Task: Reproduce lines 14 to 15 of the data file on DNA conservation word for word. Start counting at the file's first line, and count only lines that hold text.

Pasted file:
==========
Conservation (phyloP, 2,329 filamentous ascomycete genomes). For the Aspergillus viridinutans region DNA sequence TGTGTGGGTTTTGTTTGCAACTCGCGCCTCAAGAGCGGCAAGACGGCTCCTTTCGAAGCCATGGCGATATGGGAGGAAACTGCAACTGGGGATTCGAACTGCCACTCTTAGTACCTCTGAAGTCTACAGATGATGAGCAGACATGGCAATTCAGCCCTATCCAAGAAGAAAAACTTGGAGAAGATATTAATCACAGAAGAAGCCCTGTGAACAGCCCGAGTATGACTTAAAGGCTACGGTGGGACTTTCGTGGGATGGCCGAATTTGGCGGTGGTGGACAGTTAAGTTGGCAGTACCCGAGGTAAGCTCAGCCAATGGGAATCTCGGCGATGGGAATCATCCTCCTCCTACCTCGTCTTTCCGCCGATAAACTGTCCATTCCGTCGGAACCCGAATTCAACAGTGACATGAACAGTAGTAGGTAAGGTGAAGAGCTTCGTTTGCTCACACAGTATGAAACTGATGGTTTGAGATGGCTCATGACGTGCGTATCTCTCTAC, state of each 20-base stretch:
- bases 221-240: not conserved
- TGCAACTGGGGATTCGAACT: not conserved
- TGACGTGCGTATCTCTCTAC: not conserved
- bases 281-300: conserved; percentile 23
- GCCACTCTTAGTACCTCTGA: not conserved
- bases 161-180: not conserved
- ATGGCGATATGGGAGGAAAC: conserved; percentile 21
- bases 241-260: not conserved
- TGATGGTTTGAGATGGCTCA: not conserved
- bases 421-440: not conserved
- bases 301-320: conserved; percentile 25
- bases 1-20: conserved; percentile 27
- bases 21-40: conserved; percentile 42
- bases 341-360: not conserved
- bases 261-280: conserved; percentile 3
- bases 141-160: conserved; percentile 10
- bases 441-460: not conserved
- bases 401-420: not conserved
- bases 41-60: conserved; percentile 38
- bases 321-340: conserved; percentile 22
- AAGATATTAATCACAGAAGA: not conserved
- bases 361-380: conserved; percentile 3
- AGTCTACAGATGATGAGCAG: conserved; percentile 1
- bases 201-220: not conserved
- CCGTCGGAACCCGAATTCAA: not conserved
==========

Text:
- bases 21-40: conserved; percentile 42
- bases 341-360: not conserved